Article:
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5 Things to Know About Casting Your Ballot in the Kansas Elections

Photo by Stephen Koranda

Kansas has seen explosive growth in early-ballot requests as the state nears the fall election. Stephen Koranda of the Kansas News Service has more on what could be a record-breaking election taking place during a pandemic.


LAWRENCE, Kansas — Kansas could see record-breaking turnout in the Nov. 3 general election, even during a pandemic.

It’s too late to register to vote for this election, but you have until Oct. 27 to request an advance ballot.

Want to know more about the major races in Kansas? The Kansas News Service has a full guide to the U.S. Senate and congressional races so it’s easy to see where the candidates stand on major issues.

And now, answers to five important questions about voting in Kansas.

How do I return my mail-in advance ballot?

Already, the secretary of state’s office has mailed about three times as many ballots for this election compared to the last presidential election.

Voters can return their mail-in ballots to their county election office, at secure drop boxes, any early-voting location or at any Election Day polling place in their county.

Speaking of those drop boxes, Kansas spent more than $350,000 to help counties buy them, but there’s no statewide database of locations for security reasons. Contact your county election office to find out where they are.

And when you part with your mail-in ballot, you can track it online.

Ballots must be postmarked by Election Day. Secretary of State Scott Schwab says if you’re going to mail your ballot back, make sure to send it early enough to arrive within three days after the election — otherwise it won’t be counted.

“Fifteen hundred ballots didn’t get counted in the primary,” Schwab said in an interview. “Now, out of over 350,000, that’s a very low percentage, but it’s still 1,500 votes that weren’t counted because they didn't show up on time.”

Douglas County Clerk Jamie Shew with one of the county's ballot drop boxes. (Photo by Stephen Koranda)

How can I vote in person?

Early voting is already underway in many places; county election officials decide the locations and hours. By law, all counties must allow early voting by Oct. 27th and it runs until noon Nov. 2.

Polling places will be open for the Nov. 3 election from at least 7 a.m. to 7 p.m., although counties can extend those hours.

You’ll need to show a photo ID at the polling place.

Is my polling place still the same?

Because of the coronavirus, some counties have had to stop using nursing homes or schools for polling places. Some polling places have been combined, and in Wichita, sports arenas are serving as large early-voting sites to accommodate a lot of voters while maintaining social distancing.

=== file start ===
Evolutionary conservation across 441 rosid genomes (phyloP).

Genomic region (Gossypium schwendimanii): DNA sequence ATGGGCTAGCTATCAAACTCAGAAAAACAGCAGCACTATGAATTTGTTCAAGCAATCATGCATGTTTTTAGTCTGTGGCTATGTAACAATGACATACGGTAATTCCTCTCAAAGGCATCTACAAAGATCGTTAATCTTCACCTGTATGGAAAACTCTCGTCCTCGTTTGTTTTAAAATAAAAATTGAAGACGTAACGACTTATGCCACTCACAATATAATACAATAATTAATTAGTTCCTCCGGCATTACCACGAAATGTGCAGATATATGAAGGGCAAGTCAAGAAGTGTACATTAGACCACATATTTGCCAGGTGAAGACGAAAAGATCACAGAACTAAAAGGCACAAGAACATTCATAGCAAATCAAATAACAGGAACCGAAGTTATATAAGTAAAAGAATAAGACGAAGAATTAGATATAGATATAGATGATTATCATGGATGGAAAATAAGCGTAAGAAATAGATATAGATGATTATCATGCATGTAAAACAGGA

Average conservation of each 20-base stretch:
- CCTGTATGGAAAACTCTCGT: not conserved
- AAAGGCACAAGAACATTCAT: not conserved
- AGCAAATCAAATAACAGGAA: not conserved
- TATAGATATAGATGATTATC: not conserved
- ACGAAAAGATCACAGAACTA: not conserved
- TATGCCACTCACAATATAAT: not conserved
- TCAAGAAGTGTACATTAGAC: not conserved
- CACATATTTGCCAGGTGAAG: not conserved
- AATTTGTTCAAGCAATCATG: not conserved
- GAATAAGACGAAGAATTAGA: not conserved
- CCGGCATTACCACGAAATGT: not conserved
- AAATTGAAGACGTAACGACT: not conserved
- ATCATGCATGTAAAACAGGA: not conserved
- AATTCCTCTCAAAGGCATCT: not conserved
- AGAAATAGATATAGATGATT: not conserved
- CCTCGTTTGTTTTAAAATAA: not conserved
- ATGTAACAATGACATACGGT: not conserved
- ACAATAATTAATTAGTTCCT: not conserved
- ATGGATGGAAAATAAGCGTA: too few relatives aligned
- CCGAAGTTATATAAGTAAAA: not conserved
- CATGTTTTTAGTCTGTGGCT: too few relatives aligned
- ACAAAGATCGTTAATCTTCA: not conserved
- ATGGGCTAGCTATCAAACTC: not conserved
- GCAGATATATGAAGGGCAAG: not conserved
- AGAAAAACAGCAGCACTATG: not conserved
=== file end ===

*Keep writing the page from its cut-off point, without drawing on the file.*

Long story short, finding your polling place before Election Day is a good idea, because it may have moved.

Is it safe to vote in person?

Kansas spent $4.6 million in federal funding to help the election go smoothly. A million dollars went to protective equipment for the polls, and at least $2.6 million is being set aside to reimburse counties for their expenses related to voting during the coronavirus.

Schwab said like in the primary,  there will be protective screens and social distancing at voting locations. Because of that, you might run into long lines, although that won’t necessarily mean long wait times.

“If you come up to a polling place and it looks like the line’s out the door, don’t be discouraged. It’s just because we don’t want to compact people into a building,” he said. “Just go ahead and get in line. It’s moving quickly.”

Are there enough poll workers?

After a statewide push, and a lot of interest in the presidential election, Schwab said most areas have enough poll workers.

In Douglas and Leavenworth counties, there are more applications than spots to fill. Douglas County Clerk Jamie Shew has 300 more applications than he needs, but he’s hoping people remember that elections don’t just happen every four years.

“Don’t forget us next year, or the year after,” Shew said in an interview. “I see this as an opportunity to kind of get those people excited about working and maybe really help us for the next few cycles.”

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Stephen Koranda is the Statehouse reporter for Kansas Public Radio and the Kansas News Service. You can follow him on Twitter @kprkoranda. The Kansas News Service is a collaboration of Kansas Public Radio, KCUR, KMUW and High Plains Public Radio - focused on health, the social determinants of health and their connection to public policy. Kansas News Service stories and photos may be republished by news media at no cost with proper attribution and a link to ksnewsservice.org.

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